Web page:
On the 5th of September, Perth’s Ellington Jazz club is going to be host to something quite special. That something special being Mel Kay and Liberté! In a jam packed two-and-a-half-hour set, audiences will hear a vast variety of original music, some pieces specially written for the show, as well as some reworked covers. The show has a key focus of mental health, with Kay intending to showcase songs covering the taboo topic. I spoke with Kay to find out more about the show, her career thus far and what defines her as an artist:
What brought about the idea of bringing mental health as a focus in your music and upcoming gig?
I experienced a lot of it through seeing it around me with friends, family and other encounters with people over the past few years of my life. It started to become part of my life and I thought it would be a good thing to start tackling in our music.
What can the audience expect at this upcoming show?
We’ll be doing two hours of original music and taking some songs back from when I was 17 and we’ve revamped them. It will be a bit of a journey over the past five to six years of my life and our journey as a band.
You just released your new single Let It Burn, what does this song mean to you?
It’s about standing through the fires that life throws at us. I guess growing up and over my life I’ve always related to people going through struggles. The song is a statement about not letting these struggles get the best of you, being true to yourself in spite of everything around you.
You wrote songs specially for this show, was this a quick process?
Some of the songs have been quite quick, I wrote about four or five in a week. I was just really inspired by the actual topic and when I get inspired I just can’t stop writing.
Did you collaborate with anyone to write music for the show?
Not really for this show. As far as the band goes, some of the parts they’ve written themselves when it comes to the musical side of things. But as far lyrically and the general chord structure of all the songs that’s been me.
What’s the writing dynamic like with your band when you’re not writing for a specific show, like this one?
Often, I’ll get an idea for a guitar line and what the drums will be doing, sometimes a bass line and the key parts. Then I’ll rehearse with the horn section and often I’ll have a vague idea with them and there will be some embellishments added on top of that. Then I go to backing vocals.
Where do you pull inspiration from when you’re not writing for a specific show/reason?
Everyday experiences, my life, the TV, what you see around you. Often, it’s strange things that I’ll pick up on, like an interaction with someone at a coffee shop that you’ve never met before. There’s something about that you take from that then turns into a song. I feel like there are so many songs walking around us every day and it’s just about which one pops into my mind.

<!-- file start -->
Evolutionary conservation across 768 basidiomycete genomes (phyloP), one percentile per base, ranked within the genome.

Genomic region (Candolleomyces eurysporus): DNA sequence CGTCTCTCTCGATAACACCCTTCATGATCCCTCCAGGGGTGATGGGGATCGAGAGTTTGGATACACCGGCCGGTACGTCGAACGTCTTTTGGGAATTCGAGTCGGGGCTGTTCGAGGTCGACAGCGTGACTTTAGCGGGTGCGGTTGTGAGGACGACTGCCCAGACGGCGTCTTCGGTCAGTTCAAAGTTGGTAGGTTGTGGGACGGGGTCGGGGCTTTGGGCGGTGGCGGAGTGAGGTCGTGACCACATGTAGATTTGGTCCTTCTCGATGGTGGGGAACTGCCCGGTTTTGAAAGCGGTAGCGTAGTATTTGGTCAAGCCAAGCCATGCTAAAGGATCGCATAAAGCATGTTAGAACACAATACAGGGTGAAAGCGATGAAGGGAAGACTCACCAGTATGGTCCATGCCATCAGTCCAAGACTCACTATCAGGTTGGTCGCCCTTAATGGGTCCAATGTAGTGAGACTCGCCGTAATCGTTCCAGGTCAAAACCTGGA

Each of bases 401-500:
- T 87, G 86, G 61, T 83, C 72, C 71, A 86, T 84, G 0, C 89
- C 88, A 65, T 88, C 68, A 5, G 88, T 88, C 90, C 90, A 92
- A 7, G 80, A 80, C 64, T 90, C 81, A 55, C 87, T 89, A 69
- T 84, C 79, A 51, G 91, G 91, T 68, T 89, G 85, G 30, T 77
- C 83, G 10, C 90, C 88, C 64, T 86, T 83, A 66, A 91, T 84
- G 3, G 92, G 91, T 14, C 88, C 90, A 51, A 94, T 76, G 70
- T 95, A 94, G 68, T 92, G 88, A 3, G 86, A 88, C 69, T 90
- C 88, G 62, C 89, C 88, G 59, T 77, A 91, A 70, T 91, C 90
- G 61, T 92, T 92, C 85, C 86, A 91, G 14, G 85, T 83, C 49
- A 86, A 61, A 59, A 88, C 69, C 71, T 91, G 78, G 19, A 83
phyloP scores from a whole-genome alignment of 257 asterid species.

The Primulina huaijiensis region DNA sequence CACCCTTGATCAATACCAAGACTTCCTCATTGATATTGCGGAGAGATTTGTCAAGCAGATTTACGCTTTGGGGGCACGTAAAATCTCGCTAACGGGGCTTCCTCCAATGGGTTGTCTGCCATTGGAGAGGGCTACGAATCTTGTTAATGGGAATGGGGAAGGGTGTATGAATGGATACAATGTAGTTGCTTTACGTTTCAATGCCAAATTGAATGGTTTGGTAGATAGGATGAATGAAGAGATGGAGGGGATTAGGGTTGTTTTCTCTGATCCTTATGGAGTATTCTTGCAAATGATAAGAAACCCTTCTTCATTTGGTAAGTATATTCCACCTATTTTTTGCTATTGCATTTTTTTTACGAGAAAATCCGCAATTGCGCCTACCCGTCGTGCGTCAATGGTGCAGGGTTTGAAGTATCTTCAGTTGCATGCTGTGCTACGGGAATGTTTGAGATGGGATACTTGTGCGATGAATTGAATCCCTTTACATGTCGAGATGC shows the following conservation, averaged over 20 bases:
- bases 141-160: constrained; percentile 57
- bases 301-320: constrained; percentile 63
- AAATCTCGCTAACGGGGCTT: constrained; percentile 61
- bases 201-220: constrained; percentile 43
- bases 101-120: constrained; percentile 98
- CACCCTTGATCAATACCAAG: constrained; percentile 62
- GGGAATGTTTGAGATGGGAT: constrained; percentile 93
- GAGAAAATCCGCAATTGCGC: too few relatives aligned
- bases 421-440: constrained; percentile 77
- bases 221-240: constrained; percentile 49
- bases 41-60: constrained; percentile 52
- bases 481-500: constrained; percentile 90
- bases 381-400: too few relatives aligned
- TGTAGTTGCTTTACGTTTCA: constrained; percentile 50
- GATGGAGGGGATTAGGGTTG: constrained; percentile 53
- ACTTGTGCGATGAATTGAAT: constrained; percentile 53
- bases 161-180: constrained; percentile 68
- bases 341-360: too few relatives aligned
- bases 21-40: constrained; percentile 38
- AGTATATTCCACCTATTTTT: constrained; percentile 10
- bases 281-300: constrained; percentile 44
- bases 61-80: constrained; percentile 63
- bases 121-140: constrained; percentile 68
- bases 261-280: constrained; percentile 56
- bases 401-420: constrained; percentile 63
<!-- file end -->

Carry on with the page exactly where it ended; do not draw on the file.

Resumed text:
As a graduate of the West Australian Academy of Performing Arts, how do you think your time there shaped you as an artist?
Over the course of my degree I was definitely taught grit and work ethic. Those two things are huge when it comes to music because the industry can be quite gruelling at times and you need to be very on the ball. They also taught me amazing things when it comes to technique and vocal skills.
How do you view the music scene in Perth?
I think it’s growing. It would be lovely to have even more of an outburst of original music here.
How should we go about nurturing the music scene in Perth so it’s able to grow?
It would be fantastic if we could get more funding in the arts in Perth. I think it also comes down to people, as musicians, being enthusiastic to create that life. I think we can all do that, it’s just about creating our own opportunities.
How do you think your music and sound has evolved over the course of your career?
I think it’s constantly changing. It never really stands still. I think it’s grown with me, as I evolve as a human being so does my music. It’s a bit fierier and mature now than it was a few years ago.
What plans and/or goals do you have for your music?
We want to empower people with music. It’s not so much about the hype, I would rather the music to reach the people it actually impacts. We want them to feel like they can get through the day and to be themselves, that’s a big thing for me.
What’s your favourite song to get down to on the dance floor?
That’s a hard one! I’ll be honest, it’s a great driving song, Chocolate by the 1975.
Mel Kay & Liberté plays at 7.30pm September 5 at the Ellington Jazz Club. Tickets are $15 seated, $10 standing – book at www.ellingtonjazz.com.au.
The Ellington Jazz Club is at 191 Beaufort Street, Perth (just north of Newcastle Street).
More information about Mel Kay & Liberté is available at: